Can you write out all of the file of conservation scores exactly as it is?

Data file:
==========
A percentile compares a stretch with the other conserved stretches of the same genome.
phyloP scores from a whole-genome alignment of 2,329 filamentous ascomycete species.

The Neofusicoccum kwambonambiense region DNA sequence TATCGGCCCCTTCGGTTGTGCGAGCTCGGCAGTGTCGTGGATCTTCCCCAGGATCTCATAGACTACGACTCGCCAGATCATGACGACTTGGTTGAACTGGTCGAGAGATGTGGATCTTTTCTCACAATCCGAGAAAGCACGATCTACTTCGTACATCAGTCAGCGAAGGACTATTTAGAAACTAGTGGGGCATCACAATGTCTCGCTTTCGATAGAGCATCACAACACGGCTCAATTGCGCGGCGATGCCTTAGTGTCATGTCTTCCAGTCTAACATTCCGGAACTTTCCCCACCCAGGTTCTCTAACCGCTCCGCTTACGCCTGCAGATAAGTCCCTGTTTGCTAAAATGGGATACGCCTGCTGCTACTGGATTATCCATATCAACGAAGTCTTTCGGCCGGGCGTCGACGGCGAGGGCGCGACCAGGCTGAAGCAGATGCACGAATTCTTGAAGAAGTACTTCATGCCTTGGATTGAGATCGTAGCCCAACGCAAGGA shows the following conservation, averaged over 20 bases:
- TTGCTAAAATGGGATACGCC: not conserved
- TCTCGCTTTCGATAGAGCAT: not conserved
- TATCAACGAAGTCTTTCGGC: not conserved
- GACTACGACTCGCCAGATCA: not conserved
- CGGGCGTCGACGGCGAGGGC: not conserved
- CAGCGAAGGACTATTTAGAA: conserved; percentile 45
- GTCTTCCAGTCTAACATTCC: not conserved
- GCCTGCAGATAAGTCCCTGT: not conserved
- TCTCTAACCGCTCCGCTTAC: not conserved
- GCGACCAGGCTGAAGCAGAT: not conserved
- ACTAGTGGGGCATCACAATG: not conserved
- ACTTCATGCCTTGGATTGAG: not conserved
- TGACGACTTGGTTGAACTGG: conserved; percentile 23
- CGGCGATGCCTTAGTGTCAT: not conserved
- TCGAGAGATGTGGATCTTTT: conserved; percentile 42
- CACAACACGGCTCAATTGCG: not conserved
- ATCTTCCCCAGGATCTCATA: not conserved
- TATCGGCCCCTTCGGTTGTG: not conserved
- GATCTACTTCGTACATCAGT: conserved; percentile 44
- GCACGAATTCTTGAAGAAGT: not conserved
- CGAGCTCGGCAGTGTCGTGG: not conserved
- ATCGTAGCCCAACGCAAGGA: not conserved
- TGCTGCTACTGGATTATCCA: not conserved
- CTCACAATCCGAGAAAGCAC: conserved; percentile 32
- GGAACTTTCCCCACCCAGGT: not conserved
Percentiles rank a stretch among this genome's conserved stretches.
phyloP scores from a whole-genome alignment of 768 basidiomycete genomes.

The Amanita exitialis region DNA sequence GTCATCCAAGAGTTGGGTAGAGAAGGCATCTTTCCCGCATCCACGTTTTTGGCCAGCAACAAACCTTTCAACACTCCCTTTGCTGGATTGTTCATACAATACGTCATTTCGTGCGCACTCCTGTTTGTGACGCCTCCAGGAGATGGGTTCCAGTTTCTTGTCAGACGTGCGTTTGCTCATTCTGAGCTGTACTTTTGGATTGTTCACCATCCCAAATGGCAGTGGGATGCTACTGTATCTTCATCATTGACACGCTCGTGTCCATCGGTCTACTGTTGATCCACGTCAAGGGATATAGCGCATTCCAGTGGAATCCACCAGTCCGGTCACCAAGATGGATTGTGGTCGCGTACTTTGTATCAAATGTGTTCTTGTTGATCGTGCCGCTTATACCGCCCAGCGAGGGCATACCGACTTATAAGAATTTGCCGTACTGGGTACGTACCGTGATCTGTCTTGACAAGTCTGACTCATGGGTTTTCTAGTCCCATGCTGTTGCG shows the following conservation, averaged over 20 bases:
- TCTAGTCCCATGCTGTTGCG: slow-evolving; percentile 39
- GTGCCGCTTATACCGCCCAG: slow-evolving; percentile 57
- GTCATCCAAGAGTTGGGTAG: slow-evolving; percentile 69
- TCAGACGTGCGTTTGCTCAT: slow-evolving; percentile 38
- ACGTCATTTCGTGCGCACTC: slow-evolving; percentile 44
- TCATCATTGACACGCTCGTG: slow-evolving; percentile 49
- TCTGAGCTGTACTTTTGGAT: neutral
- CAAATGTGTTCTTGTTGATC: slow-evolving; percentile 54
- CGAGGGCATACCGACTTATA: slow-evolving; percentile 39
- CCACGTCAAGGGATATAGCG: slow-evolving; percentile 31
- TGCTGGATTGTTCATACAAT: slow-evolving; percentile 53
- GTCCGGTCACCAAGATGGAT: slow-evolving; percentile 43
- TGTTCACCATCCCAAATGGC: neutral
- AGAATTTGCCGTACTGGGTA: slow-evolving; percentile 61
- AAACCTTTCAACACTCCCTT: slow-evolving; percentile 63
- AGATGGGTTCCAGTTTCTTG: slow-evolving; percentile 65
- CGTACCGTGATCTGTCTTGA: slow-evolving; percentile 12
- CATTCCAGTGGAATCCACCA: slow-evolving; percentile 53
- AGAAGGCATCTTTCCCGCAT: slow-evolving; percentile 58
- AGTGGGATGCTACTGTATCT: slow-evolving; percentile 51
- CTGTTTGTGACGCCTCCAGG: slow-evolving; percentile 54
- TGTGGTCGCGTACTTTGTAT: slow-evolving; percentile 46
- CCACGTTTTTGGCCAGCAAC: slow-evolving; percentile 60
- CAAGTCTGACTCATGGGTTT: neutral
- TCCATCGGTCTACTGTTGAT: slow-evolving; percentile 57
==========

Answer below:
A percentile compares a stretch with the other conserved stretches of the same genome.
phyloP scores from a whole-genome alignment of 2,329 filamentous ascomycete species.

The Neofusicoccum kwambonambiense region DNA sequence TATCGGCCCCTTCGGTTGTGCGAGCTCGGCAGTGTCGTGGATCTTCCCCAGGATCTCATAGACTACGACTCGCCAGATCATGACGACTTGGTTGAACTGGTCGAGAGATGTGGATCTTTTCTCACAATCCGAGAAAGCACGATCTACTTCGTACATCAGTCAGCGAAGGACTATTTAGAAACTAGTGGGGCATCACAATGTCTCGCTTTCGATAGAGCATCACAACACGGCTCAATTGCGCGGCGATGCCTTAGTGTCATGTCTTCCAGTCTAACATTCCGGAACTTTCCCCACCCAGGTTCTCTAACCGCTCCGCTTACGCCTGCAGATAAGTCCCTGTTTGCTAAAATGGGATACGCCTGCTGCTACTGGATTATCCATATCAACGAAGTCTTTCGGCCGGGCGTCGACGGCGAGGGCGCGACCAGGCTGAAGCAGATGCACGAATTCTTGAAGAAGTACTTCATGCCTTGGATTGAGATCGTAGCCCAACGCAAGGA shows the following conservation, averaged over 20 bases:
- TTGCTAAAATGGGATACGCC: not conserved
- TCTCGCTTTCGATAGAGCAT: not conserved
- TATCAACGAAGTCTTTCGGC: not conserved
- GACTACGACTCGCCAGATCA: not conserved
- CGGGCGTCGACGGCGAGGGC: not conserved
- CAGCGAAGGACTATTTAGAA: conserved; percentile 45
- GTCTTCCAGTCTAACATTCC: not conserved
- GCCTGCAGATAAGTCCCTGT: not conserved
- TCTCTAACCGCTCCGCTTAC: not conserved
- GCGACCAGGCTGAAGCAGAT: not conserved
- ACTAGTGGGGCATCACAATG: not conserved
- ACTTCATGCCTTGGATTGAG: not conserved
- TGACGACTTGGTTGAACTGG: conserved; percentile 23
- CGGCGATGCCTTAGTGTCAT: not conserved
- TCGAGAGATGTGGATCTTTT: conserved; percentile 42
- CACAACACGGCTCAATTGCG: not conserved
- ATCTTCCCCAGGATCTCATA: not conserved
- TATCGGCCCCTTCGGTTGTG: not conserved
- GATCTACTTCGTACATCAGT: conserved; percentile 44
- GCACGAATTCTTGAAGAAGT: not conserved
- CGAGCTCGGCAGTGTCGTGG: not conserved
- ATCGTAGCCCAACGCAAGGA: not conserved
- TGCTGCTACTGGATTATCCA: not conserved
- CTCACAATCCGAGAAAGCAC: conserved; percentile 32
- GGAACTTTCCCCACCCAGGT: not conserved
Percentiles rank a stretch among this genome's conserved stretches.
phyloP scores from a whole-genome alignment of 768 basidiomycete genomes.

The Amanita exitialis region DNA sequence GTCATCCAAGAGTTGGGTAGAGAAGGCATCTTTCCCGCATCCACGTTTTTGGCCAGCAACAAACCTTTCAACACTCCCTTTGCTGGATTGTTCATACAATACGTCATTTCGTGCGCACTCCTGTTTGTGACGCCTCCAGGAGATGGGTTCCAGTTTCTTGTCAGACGTGCGTTTGCTCATTCTGAGCTGTACTTTTGGATTGTTCACCATCCCAAATGGCAGTGGGATGCTACTGTATCTTCATCATTGACACGCTCGTGTCCATCGGTCTACTGTTGATCCACGTCAAGGGATATAGCGCATTCCAGTGGAATCCACCAGTCCGGTCACCAAGATGGATTGTGGTCGCGTACTTTGTATCAAATGTGTTCTTGTTGATCGTGCCGCTTATACCGCCCAGCGAGGGCATACCGACTTATAAGAATTTGCCGTACTGGGTACGTACCGTGATCTGTCTTGACAAGTCTGACTCATGGGTTTTCTAGTCCCATGCTGTTGCG shows the following conservation, averaged over 20 bases:
- TCTAGTCCCATGCTGTTGCG: slow-evolving; percentile 39
- GTGCCGCTTATACCGCCCAG: slow-evolving; percentile 57
- GTCATCCAAGAGTTGGGTAG: slow-evolving; percentile 69
- TCAGACGTGCGTTTGCTCAT: slow-evolving; percentile 38
- ACGTCATTTCGTGCGCACTC: slow-evolving; percentile 44
- TCATCATTGACACGCTCGTG: slow-evolving; percentile 49
- TCTGAGCTGTACTTTTGGAT: neutral
- CAAATGTGTTCTTGTTGATC: slow-evolving; percentile 54
- CGAGGGCATACCGACTTATA: slow-evolving; percentile 39
- CCACGTCAAGGGATATAGCG: slow-evolving; percentile 31
- TGCTGGATTGTTCATACAAT: slow-evolving; percentile 53
- GTCCGGTCACCAAGATGGAT: slow-evolving; percentile 43
- TGTTCACCATCCCAAATGGC: neutral
- AGAATTTGCCGTACTGGGTA: slow-evolving; percentile 61
- AAACCTTTCAACACTCCCTT: slow-evolving; percentile 63
- AGATGGGTTCCAGTTTCTTG: slow-evolving; percentile 65
- CGTACCGTGATCTGTCTTGA: slow-evolving; percentile 12
- CATTCCAGTGGAATCCACCA: slow-evolving; percentile 53
- AGAAGGCATCTTTCCCGCAT: slow-evolving; percentile 58
- AGTGGGATGCTACTGTATCT: slow-evolving; percentile 51
- CTGTTTGTGACGCCTCCAGG: slow-evolving; percentile 54
- TGTGGTCGCGTACTTTGTAT: slow-evolving; percentile 46
- CCACGTTTTTGGCCAGCAAC: slow-evolving; percentile 60
- CAAGTCTGACTCATGGGTTT: neutral
- TCCATCGGTCTACTGTTGAT: slow-evolving; percentile 57